COVID-19 Research Communications (Editorial)


  • Hristo V Kojouharov The University of Texas at Arlington



The goal of the series is to provide a platform for rapid communication and exchange of ideas concerning the COVID-19 epidemic. It is new and unlike the known virus-induced diseases. There is a significant research effort, including mathematical modelling, to understand the characteristics of the virus SARS-CoV-2 (severe acute respiratory syndrome coronavirus 2) and the epidemiological dynamics of COVID-19, the disease caused by it. Due to their novelty, the research is often likely to produce results only on specific aspects of the disease, provide just partial answers to research questions, or collect evidence for formulating hypothesis yet to be tested. We believe, however, that the significance of the pandemic for the human population makes it essential to share even such partial results as soon as they are available to facilitate the advancement of the research on this disease. While eventually, a more comprehensive picture of both the virus and the disease will emerge, even incomplete but timely and scientifically-based information will help the authorities to make sound decisions on the course of action during the epidemic.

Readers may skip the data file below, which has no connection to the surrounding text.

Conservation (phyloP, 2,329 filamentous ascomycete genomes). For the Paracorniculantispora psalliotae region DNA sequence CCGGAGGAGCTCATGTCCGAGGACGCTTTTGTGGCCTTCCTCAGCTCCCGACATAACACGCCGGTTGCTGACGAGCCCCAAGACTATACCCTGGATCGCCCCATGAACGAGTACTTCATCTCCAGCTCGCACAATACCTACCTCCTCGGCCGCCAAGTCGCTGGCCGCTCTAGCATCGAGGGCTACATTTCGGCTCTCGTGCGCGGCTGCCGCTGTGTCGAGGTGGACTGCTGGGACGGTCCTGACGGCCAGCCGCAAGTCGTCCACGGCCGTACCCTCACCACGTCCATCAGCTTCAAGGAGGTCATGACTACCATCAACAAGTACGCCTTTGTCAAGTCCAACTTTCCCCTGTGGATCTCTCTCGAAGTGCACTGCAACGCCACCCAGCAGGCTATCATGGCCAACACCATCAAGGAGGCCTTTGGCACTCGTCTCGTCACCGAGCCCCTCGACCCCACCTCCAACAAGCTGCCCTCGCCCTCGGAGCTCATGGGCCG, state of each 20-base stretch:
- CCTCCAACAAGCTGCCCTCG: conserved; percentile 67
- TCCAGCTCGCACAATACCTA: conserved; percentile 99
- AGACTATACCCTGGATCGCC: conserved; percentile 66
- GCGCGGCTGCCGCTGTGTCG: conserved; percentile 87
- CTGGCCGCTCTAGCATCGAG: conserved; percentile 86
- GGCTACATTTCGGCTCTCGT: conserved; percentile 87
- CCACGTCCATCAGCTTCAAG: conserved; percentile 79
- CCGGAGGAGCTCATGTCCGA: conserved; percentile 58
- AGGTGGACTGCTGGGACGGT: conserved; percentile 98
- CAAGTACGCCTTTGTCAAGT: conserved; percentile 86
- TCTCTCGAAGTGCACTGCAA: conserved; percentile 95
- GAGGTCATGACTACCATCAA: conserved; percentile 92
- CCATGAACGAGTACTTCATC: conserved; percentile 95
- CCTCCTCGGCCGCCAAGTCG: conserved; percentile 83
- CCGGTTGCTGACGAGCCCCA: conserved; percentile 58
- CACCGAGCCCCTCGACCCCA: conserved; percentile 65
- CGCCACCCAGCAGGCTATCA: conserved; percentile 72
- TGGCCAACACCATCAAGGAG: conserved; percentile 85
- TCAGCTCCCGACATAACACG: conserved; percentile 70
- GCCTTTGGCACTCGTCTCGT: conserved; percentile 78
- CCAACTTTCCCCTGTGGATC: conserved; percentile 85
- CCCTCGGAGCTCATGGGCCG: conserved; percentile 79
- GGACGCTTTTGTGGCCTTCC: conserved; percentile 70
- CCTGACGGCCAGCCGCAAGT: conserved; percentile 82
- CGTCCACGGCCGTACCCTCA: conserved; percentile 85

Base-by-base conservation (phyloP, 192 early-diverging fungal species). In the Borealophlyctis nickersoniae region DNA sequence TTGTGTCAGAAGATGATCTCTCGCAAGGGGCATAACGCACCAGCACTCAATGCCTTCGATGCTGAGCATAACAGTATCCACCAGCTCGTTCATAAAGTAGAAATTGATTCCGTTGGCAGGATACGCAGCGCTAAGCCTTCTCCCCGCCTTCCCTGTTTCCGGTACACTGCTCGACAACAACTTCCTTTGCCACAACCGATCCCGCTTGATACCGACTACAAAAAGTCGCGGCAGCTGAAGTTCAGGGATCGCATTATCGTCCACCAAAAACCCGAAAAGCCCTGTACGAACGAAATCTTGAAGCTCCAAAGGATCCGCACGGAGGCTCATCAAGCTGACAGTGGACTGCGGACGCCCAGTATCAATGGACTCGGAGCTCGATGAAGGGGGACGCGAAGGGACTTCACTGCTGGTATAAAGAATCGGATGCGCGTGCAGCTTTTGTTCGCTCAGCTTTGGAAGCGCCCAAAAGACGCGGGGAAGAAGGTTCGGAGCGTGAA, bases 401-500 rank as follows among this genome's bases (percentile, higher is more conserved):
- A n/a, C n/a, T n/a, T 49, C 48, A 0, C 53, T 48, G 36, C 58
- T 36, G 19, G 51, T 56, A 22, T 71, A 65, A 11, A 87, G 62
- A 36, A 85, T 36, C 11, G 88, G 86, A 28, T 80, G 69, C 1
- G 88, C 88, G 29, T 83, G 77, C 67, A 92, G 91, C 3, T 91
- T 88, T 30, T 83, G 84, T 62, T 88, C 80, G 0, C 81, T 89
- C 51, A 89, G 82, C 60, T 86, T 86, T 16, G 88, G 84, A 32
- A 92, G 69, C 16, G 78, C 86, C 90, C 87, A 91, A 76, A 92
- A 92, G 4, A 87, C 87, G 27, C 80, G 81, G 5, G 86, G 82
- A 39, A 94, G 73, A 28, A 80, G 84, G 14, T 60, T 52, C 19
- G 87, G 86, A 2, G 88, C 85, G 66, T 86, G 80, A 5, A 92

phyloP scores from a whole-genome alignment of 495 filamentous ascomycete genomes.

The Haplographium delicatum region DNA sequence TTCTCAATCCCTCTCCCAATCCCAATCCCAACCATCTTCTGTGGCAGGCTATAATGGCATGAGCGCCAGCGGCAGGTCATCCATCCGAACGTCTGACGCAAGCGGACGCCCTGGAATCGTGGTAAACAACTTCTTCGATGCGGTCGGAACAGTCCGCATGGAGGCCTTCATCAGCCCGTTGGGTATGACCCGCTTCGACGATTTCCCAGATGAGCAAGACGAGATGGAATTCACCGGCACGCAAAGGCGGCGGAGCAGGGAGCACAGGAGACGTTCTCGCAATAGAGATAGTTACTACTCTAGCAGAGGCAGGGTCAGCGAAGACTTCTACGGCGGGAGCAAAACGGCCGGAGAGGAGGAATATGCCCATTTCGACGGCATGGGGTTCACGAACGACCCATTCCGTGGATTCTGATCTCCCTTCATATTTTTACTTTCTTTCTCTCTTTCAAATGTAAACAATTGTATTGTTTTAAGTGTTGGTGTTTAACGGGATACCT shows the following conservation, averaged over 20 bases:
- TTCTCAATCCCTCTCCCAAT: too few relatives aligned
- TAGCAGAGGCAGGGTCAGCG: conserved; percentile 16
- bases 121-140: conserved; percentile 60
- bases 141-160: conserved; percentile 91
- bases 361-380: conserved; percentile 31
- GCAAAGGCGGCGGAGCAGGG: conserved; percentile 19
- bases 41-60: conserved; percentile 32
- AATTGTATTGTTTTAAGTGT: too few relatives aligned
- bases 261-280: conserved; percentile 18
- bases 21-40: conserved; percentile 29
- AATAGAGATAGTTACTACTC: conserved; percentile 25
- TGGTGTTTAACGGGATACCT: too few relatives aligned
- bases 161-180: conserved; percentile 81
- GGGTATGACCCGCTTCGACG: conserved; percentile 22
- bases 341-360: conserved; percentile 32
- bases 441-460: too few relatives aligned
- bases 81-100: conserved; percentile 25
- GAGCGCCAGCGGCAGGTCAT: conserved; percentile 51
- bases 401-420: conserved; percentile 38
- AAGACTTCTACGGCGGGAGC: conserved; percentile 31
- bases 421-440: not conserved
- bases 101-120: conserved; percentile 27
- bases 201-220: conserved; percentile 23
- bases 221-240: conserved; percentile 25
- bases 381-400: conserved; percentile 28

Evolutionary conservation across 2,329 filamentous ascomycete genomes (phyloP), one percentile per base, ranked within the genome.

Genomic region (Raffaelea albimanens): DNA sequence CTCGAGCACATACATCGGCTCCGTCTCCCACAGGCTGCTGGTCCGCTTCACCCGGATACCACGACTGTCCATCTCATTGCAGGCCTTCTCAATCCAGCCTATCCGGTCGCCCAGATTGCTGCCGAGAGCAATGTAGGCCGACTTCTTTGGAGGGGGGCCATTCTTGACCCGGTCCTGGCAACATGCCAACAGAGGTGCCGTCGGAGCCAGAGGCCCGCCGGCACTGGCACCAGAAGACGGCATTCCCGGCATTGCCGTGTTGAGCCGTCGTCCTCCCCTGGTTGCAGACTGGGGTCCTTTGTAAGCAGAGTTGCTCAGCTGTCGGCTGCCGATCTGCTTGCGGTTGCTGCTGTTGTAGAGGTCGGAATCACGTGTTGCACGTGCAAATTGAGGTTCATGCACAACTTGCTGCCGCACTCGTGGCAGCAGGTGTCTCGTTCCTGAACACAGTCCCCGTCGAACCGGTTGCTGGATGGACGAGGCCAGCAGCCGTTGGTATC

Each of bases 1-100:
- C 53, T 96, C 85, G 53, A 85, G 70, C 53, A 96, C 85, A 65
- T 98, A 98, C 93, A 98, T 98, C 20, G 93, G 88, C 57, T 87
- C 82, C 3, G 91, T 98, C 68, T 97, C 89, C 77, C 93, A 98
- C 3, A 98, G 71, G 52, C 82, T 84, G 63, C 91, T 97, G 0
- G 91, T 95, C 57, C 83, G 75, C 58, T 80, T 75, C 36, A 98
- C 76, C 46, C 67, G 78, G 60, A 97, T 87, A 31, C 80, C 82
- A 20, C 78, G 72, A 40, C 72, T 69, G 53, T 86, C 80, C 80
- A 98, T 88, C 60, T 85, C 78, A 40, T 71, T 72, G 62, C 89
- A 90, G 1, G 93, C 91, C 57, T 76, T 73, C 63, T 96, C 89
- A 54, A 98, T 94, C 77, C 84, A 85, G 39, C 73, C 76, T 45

For the series, we invite publications on any aspect of the COVID-19 epidemic. Specifically, the series aims to cover (i) the biological research, providing an understanding of the relevant structures and causal relationships in the epidemiological environment, which can facilitate mathematical or statistical modelling; (ii) mathematical models of the structures, causal interactions and epidemiological data, and their analysis; (iii) mathematical models and analysis of the socio-economic aspects of the pandemic; (iv) any new mathematical methods, applicable to the study of any of the mentioned topics.
All submissions to the series will be prioritised for a fast peer-review.

Author Biography

Hristo V Kojouharov, The University of Texas at Arlington

Professor of Mathematics






COVID-19 Research Communications